A man disinfects the subway in China Image copyright Getty Images

Demand is outstripping supply for some Dettol products as the coronavirus outbreak continues.

The disinfectant is seen as providing protection against the spread of the disease, although its effectiveness has not yet been scientifically proven.

Dettol-branded hand gels are suffering from supply chain disruption, owner Reckitt Benckiser has said.

The shortages come as global markets slump for a sixth day, with the FTSE 100 trading almost 2% down.

Luxury carmaker Aston Martin and drinks giant Anheuser-Busch InBev are the latest to warn of the virus’s impact on their businesses.

  • Shares in AB InBev, the world’s largest beer maker, fell 9% after it forecast muted growth in 2020, partly due to the outbreak
  • Aston Martin shares tumbled to a record low as it posted a £104m loss before tax and warned it had seen demand drop because of the virus.

“We are seeing some increased demand for Dettol and Lysol products and are working to support the relevant healthcare authorities and agencies, including through donations, information and education. We do see increased activity online for our consumers in China,” Dettol owner Reckitt Benckiser said in its results on Thursday.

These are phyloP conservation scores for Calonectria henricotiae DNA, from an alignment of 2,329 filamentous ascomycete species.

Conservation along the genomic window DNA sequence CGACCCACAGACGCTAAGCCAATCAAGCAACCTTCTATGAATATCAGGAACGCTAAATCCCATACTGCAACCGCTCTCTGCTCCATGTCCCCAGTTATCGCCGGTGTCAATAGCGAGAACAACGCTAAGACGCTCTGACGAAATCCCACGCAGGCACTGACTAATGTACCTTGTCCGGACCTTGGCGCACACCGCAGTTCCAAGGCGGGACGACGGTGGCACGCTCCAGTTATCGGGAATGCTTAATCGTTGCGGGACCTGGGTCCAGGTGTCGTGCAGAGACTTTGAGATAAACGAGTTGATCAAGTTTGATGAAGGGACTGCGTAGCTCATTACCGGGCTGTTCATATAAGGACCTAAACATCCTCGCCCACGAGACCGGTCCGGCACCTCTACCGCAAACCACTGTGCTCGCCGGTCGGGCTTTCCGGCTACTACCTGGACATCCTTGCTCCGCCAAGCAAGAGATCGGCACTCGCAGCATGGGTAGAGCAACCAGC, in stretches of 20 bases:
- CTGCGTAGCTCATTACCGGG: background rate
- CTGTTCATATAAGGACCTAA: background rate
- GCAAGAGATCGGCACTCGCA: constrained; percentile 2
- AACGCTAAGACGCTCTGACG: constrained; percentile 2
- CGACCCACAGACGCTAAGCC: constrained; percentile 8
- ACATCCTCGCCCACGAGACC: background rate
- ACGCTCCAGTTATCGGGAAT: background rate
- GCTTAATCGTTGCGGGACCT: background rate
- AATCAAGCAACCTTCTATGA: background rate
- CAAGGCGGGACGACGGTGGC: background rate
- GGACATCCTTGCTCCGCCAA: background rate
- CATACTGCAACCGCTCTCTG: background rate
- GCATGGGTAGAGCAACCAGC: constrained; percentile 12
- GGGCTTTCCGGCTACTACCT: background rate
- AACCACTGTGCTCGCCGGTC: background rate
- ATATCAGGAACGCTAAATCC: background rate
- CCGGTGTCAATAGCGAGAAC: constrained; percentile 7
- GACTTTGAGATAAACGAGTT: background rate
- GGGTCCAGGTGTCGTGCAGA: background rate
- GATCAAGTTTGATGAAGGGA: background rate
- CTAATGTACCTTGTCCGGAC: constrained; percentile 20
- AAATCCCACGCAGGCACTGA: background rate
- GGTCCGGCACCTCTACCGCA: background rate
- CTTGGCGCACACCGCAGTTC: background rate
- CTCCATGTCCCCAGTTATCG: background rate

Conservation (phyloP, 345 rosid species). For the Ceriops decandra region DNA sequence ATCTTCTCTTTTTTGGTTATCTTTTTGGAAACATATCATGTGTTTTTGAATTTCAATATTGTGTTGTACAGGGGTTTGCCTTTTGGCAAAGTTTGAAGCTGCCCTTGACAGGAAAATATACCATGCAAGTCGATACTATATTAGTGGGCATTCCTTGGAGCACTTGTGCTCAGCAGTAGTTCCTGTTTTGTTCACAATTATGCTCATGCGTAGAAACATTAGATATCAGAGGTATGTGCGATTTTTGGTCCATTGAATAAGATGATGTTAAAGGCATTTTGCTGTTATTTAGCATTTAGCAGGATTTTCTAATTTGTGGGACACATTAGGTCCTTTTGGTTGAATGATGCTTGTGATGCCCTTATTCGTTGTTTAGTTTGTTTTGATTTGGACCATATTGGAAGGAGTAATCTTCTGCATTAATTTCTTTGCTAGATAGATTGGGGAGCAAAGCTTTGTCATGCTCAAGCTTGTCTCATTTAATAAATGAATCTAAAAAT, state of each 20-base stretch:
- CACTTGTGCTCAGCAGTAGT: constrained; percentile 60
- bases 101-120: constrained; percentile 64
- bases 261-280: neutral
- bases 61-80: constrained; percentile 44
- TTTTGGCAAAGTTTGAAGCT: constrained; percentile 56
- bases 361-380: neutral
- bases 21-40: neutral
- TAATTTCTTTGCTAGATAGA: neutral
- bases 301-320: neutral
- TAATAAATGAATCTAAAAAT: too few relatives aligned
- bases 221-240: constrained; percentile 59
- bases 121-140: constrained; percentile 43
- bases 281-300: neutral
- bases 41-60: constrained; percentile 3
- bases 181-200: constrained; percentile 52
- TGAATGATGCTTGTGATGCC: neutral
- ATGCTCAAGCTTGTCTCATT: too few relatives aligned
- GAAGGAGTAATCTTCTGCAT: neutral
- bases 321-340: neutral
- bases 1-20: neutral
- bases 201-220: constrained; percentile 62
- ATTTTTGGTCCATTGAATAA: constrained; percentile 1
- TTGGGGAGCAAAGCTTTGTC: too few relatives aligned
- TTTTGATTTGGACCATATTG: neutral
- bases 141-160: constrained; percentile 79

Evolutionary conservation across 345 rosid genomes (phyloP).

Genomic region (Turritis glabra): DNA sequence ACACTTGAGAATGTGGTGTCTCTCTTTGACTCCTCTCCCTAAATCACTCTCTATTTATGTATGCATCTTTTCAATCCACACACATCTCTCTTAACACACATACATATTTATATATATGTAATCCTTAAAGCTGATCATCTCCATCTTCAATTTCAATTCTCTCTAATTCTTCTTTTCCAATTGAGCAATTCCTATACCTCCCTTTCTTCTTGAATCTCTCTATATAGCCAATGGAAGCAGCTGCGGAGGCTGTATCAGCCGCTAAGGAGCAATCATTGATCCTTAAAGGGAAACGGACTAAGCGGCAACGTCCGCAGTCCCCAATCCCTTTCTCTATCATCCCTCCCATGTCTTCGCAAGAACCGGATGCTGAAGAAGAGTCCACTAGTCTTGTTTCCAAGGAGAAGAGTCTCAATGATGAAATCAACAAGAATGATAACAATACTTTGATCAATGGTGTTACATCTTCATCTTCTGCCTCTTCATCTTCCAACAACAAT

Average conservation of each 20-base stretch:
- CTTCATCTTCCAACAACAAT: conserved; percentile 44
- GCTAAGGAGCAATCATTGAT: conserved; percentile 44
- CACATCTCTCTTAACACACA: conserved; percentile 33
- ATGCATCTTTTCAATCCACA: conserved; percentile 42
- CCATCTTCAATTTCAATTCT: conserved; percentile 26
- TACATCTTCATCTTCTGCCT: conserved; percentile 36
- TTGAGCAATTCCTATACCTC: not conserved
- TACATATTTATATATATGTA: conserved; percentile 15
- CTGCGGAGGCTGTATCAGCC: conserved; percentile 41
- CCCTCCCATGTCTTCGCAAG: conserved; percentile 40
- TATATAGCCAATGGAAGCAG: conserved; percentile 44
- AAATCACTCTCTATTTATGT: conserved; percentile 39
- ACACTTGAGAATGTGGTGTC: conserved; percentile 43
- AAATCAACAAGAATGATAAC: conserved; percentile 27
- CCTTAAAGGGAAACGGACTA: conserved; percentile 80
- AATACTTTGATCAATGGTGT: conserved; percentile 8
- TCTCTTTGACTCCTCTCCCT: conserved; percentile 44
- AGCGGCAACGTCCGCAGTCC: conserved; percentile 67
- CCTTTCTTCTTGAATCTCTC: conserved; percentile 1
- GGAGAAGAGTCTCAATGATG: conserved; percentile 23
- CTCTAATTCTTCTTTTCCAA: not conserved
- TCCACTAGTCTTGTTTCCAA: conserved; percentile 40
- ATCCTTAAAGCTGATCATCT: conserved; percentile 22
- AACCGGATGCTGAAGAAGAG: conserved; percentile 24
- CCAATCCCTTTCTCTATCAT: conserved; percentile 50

“If you look at China today, what you are seeing is that consumer traffic to store is down, but you do see activity moving to online,” Reckitt Benckiser chief executive Laxman Narasimhan said in a results presentation.

He added the firm had “seen some disruptions to retail and distribution channels and getting products in to market”, meaning the effect on company performance had been balanced.

Hand washing with soap is one of the key health messages promoted by governments in the face of the outbreak, and Dettol and Lysol are two of the world’s leading disinfectants.

Meanwhile, AB InBev forecast a 10% decline in first-quarter profit after the coronavirus outbreak hurt beer sales during the Chinese New Year.

Aston Martin – which counts China as its fastest-growing market – also said on Thursday that the outbreak was affecting its sales and supply chain.

“Markets are moving on from thinking it’s all going to blow over and it’s all going to be fine to realising there clearly are some issues here,” said Russ Mould, investment director at AJ Bell.

“We are seeing short-term disruption in a range of industries as the [coronavirus] spread becomes wider and longer, and markets will have to start thinking about a serious slowdown in global economic activity.”


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